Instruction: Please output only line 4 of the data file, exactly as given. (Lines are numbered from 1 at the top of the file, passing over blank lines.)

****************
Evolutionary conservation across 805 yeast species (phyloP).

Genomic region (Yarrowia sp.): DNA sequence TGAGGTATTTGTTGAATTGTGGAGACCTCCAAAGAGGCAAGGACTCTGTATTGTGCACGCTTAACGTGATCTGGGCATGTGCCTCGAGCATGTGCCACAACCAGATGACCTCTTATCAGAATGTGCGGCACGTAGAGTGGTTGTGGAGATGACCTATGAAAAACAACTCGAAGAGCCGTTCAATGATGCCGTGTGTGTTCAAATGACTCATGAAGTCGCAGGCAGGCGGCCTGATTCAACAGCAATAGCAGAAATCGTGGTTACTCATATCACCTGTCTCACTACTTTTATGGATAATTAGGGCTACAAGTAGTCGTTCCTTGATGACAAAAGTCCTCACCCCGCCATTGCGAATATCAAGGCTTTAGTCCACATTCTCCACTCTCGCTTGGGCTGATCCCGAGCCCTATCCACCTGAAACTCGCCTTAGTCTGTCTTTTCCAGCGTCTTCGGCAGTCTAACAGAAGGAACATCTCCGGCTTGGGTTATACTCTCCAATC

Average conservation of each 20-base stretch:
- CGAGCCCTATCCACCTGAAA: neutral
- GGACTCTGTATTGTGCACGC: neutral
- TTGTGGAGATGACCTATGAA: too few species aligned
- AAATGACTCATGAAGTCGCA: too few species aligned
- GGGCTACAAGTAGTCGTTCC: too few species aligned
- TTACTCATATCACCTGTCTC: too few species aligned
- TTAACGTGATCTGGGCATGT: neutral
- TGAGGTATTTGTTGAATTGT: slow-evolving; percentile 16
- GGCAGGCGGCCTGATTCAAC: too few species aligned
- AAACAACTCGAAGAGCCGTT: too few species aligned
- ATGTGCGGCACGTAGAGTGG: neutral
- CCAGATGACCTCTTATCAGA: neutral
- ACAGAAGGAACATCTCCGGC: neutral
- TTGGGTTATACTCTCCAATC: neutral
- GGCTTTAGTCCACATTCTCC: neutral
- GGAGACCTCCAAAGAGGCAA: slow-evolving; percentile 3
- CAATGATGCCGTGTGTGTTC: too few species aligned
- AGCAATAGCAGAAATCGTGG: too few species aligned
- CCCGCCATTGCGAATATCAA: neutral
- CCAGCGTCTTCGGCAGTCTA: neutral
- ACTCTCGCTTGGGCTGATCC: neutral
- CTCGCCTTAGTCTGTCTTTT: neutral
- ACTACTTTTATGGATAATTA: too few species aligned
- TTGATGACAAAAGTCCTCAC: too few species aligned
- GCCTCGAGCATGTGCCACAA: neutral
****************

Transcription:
- CGAGCCCTATCCACCTGAAA: neutral